Manganiyar musician launches debut album
Folk music singer and composer Mame Khan from the traditional Manganiyar community of Rajasthan has released his debut album, which is one of its <g data-gr-id="66">kind</g> in terms of music but also because it has been <g data-gr-id="112">crowd funded</g>. The Manganiyars have been known to perform for kings with several generations of the community known to have provided musical service to their patrons and receiving in turn cattle, camels, goats or cash as gifts.
According to Khan, the concept of crowd-funding dates back to centuries. “Being a <g data-gr-id="42">manganiyar</g>, our community used to sing and perform for the kings and emperors in the past. The rewards we got were, gold, silver horses and elephants,” he said.
Khan explains that the idea was to gather support from people and at the same time involve them in music making, which is an essential characteristic of folk music.
“We started collecting funds through the Internet and other means and I was glad to see such a huge support from people, I feel blessed that they really believe in folk music and we got 30 per cent more than the target we had expected that too in around 20 days,” says Khan. The album titled ‘Mame Khan’s Desert Sessions launched here recently comprises seven tracks rich with Rajasthani folk music with some of the tracks having elements of Sufi music too. “It’s a very special moment for me and I don’t have enough words to express it. A boy from a small village getting such a platform for his music, it’s really a big thing for me,” Khan says.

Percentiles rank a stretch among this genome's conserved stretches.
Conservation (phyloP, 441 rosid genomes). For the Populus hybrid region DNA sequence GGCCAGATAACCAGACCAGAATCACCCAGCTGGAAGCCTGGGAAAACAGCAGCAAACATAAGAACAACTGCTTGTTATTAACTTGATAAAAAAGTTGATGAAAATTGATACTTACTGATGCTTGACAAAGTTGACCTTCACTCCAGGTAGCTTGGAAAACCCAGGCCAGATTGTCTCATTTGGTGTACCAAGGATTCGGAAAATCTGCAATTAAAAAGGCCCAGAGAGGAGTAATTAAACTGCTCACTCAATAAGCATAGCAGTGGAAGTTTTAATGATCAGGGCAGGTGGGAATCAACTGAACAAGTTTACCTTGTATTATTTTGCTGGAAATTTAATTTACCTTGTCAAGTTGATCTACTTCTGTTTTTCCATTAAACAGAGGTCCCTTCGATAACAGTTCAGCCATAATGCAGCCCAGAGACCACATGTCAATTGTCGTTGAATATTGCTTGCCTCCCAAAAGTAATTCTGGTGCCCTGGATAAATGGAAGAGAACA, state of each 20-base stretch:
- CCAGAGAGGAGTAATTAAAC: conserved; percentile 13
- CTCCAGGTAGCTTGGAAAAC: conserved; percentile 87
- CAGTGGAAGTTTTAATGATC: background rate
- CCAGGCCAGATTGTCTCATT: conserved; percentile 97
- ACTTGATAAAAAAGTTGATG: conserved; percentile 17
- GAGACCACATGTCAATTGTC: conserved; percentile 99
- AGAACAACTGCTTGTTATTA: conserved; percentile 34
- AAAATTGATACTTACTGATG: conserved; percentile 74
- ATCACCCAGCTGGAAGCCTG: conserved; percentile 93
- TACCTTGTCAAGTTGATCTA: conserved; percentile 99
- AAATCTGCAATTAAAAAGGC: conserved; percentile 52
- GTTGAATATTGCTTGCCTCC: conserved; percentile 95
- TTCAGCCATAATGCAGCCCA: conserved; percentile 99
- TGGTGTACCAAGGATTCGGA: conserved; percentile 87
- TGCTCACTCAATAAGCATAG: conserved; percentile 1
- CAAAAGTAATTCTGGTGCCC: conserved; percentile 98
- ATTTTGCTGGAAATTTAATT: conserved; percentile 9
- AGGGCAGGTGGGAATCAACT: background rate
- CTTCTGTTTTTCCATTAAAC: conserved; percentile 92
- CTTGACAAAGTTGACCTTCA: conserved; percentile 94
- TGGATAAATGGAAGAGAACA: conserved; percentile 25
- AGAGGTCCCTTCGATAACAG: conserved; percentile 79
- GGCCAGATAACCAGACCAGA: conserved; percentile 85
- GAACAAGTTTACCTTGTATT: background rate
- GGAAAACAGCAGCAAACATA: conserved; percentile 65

The album consists of tracks, Lolee, Bule Shah, Kesariya Balam, Krishna bhajan among others. “The tracks consists of folk and Sufi songs and I have also included a Krishna Bhajan, the reason being I have been listening to it since my childhood. My father used to practice it and that’s how it became special for me,” he says. Recalling his childhood days, Khan says he began his tryst with music at an early age and derives his inspiration from father and mentor Ustad Rana Khan.
“Our Rana Gharana is well known for singing, My father, Ustad Rana Khan is the biggest inspiration behind my music. I have included some his compositions and rearranged it with a modern twist of a keyboard, saxophone and a flute.” The highlight of the album is the title video track, ‘Saawan’ that depicts life in his village <g data-gr-id="96">Satto</g> near Jaisalmer and also represents how young children are learning <g data-gr-id="101">to to</g> carry on the legacy of traditional folk music of which Manganiyars have been the front runners lately. Having performed globally, Khan has earlier released two albums with collaborations in France before debuting solely as a singer.
The vocalist has also lend his voice to Bollywood numbers. Most recently he was featured on an episode of Coke Studio along with music director-singer Amit Trivedi, the duo performed the track ‘Chowdhary’.
While some artists believe in keeping the originality of folk music, Khan maintains that combining it with other genres with it can go to show the richness of the music. “There is nothing wrong with fusing folk music with western music or any other genre. It means that the music is rich and it blends perfectly with other genres of music as well,” Khan says.